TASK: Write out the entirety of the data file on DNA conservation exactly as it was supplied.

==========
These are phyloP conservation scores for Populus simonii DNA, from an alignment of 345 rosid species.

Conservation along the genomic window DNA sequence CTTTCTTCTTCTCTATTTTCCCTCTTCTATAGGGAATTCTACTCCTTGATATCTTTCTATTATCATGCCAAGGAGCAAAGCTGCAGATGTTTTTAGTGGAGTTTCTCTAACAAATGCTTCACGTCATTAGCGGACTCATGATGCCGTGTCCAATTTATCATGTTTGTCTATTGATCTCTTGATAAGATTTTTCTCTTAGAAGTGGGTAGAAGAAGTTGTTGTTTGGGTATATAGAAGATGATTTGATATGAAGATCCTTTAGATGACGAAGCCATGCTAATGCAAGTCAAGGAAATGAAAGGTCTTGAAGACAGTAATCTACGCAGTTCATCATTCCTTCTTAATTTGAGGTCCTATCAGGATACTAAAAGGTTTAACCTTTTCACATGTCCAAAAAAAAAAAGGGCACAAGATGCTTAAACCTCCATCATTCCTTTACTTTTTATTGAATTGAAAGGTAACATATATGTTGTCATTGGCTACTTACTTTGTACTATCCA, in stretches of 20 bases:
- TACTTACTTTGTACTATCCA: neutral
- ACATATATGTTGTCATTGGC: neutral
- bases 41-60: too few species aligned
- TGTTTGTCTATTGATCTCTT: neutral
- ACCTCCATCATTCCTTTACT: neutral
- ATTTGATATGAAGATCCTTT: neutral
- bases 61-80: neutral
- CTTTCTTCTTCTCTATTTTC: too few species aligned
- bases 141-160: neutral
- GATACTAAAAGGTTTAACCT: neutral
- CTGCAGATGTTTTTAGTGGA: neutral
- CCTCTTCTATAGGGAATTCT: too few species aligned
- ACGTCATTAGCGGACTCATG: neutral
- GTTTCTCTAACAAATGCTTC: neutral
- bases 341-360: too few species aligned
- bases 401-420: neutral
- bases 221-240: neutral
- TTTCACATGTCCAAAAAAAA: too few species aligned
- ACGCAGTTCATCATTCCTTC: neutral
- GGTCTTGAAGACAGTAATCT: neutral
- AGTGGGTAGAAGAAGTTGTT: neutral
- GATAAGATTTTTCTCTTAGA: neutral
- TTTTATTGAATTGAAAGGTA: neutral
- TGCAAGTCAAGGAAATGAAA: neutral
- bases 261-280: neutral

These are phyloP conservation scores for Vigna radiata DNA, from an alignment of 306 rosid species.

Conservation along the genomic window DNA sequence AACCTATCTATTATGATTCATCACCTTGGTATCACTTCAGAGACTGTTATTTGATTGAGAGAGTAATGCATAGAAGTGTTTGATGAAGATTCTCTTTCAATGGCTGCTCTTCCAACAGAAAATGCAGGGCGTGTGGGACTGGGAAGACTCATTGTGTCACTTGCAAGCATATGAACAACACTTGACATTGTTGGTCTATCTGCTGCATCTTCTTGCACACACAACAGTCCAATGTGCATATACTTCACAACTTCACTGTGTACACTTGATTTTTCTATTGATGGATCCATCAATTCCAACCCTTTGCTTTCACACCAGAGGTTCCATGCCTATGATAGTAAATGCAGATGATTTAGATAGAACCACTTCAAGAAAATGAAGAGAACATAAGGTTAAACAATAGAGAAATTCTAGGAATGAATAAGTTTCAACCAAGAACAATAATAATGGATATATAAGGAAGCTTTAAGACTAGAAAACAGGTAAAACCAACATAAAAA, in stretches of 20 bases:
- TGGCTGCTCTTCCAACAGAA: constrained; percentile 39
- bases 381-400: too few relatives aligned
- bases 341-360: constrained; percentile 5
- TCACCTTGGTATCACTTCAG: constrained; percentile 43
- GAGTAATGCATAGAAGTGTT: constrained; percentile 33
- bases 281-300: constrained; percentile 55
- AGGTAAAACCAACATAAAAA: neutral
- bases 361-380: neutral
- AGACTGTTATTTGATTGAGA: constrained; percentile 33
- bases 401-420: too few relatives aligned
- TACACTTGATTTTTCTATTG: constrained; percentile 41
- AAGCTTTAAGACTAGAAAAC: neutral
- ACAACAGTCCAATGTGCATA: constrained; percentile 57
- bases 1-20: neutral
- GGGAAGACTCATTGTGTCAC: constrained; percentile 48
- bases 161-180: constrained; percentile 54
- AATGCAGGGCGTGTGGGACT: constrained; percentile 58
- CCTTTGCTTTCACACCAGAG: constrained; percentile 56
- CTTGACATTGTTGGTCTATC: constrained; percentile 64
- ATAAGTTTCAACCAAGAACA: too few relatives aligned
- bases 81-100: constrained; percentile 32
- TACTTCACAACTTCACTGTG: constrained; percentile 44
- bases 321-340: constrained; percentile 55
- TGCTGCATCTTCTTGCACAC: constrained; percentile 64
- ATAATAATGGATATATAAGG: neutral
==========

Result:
These are phyloP conservation scores for Populus simonii DNA, from an alignment of 345 rosid species.

Conservation along the genomic window DNA sequence CTTTCTTCTTCTCTATTTTCCCTCTTCTATAGGGAATTCTACTCCTTGATATCTTTCTATTATCATGCCAAGGAGCAAAGCTGCAGATGTTTTTAGTGGAGTTTCTCTAACAAATGCTTCACGTCATTAGCGGACTCATGATGCCGTGTCCAATTTATCATGTTTGTCTATTGATCTCTTGATAAGATTTTTCTCTTAGAAGTGGGTAGAAGAAGTTGTTGTTTGGGTATATAGAAGATGATTTGATATGAAGATCCTTTAGATGACGAAGCCATGCTAATGCAAGTCAAGGAAATGAAAGGTCTTGAAGACAGTAATCTACGCAGTTCATCATTCCTTCTTAATTTGAGGTCCTATCAGGATACTAAAAGGTTTAACCTTTTCACATGTCCAAAAAAAAAAAGGGCACAAGATGCTTAAACCTCCATCATTCCTTTACTTTTTATTGAATTGAAAGGTAACATATATGTTGTCATTGGCTACTTACTTTGTACTATCCA, in stretches of 20 bases:
- TACTTACTTTGTACTATCCA: neutral
- ACATATATGTTGTCATTGGC: neutral
- bases 41-60: too few species aligned
- TGTTTGTCTATTGATCTCTT: neutral
- ACCTCCATCATTCCTTTACT: neutral
- ATTTGATATGAAGATCCTTT: neutral
- bases 61-80: neutral
- CTTTCTTCTTCTCTATTTTC: too few species aligned
- bases 141-160: neutral
- GATACTAAAAGGTTTAACCT: neutral
- CTGCAGATGTTTTTAGTGGA: neutral
- CCTCTTCTATAGGGAATTCT: too few species aligned
- ACGTCATTAGCGGACTCATG: neutral
- GTTTCTCTAACAAATGCTTC: neutral
- bases 341-360: too few species aligned
- bases 401-420: neutral
- bases 221-240: neutral
- TTTCACATGTCCAAAAAAAA: too few species aligned
- ACGCAGTTCATCATTCCTTC: neutral
- GGTCTTGAAGACAGTAATCT: neutral
- AGTGGGTAGAAGAAGTTGTT: neutral
- GATAAGATTTTTCTCTTAGA: neutral
- TTTTATTGAATTGAAAGGTA: neutral
- TGCAAGTCAAGGAAATGAAA: neutral
- bases 261-280: neutral

These are phyloP conservation scores for Vigna radiata DNA, from an alignment of 306 rosid species.

Conservation along the genomic window DNA sequence AACCTATCTATTATGATTCATCACCTTGGTATCACTTCAGAGACTGTTATTTGATTGAGAGAGTAATGCATAGAAGTGTTTGATGAAGATTCTCTTTCAATGGCTGCTCTTCCAACAGAAAATGCAGGGCGTGTGGGACTGGGAAGACTCATTGTGTCACTTGCAAGCATATGAACAACACTTGACATTGTTGGTCTATCTGCTGCATCTTCTTGCACACACAACAGTCCAATGTGCATATACTTCACAACTTCACTGTGTACACTTGATTTTTCTATTGATGGATCCATCAATTCCAACCCTTTGCTTTCACACCAGAGGTTCCATGCCTATGATAGTAAATGCAGATGATTTAGATAGAACCACTTCAAGAAAATGAAGAGAACATAAGGTTAAACAATAGAGAAATTCTAGGAATGAATAAGTTTCAACCAAGAACAATAATAATGGATATATAAGGAAGCTTTAAGACTAGAAAACAGGTAAAACCAACATAAAAA, in stretches of 20 bases:
- TGGCTGCTCTTCCAACAGAA: constrained; percentile 39
- bases 381-400: too few relatives aligned
- bases 341-360: constrained; percentile 5
- TCACCTTGGTATCACTTCAG: constrained; percentile 43
- GAGTAATGCATAGAAGTGTT: constrained; percentile 33
- bases 281-300: constrained; percentile 55
- AGGTAAAACCAACATAAAAA: neutral
- bases 361-380: neutral
- AGACTGTTATTTGATTGAGA: constrained; percentile 33
- bases 401-420: too few relatives aligned
- TACACTTGATTTTTCTATTG: constrained; percentile 41
- AAGCTTTAAGACTAGAAAAC: neutral
- ACAACAGTCCAATGTGCATA: constrained; percentile 57
- bases 1-20: neutral
- GGGAAGACTCATTGTGTCAC: constrained; percentile 48
- bases 161-180: constrained; percentile 54
- AATGCAGGGCGTGTGGGACT: constrained; percentile 58
- CCTTTGCTTTCACACCAGAG: constrained; percentile 56
- CTTGACATTGTTGGTCTATC: constrained; percentile 64
- ATAAGTTTCAACCAAGAACA: too few relatives aligned
- bases 81-100: constrained; percentile 32
- TACTTCACAACTTCACTGTG: constrained; percentile 44
- bases 321-340: constrained; percentile 55
- TGCTGCATCTTCTTGCACAC: constrained; percentile 64
- ATAATAATGGATATATAAGG: neutral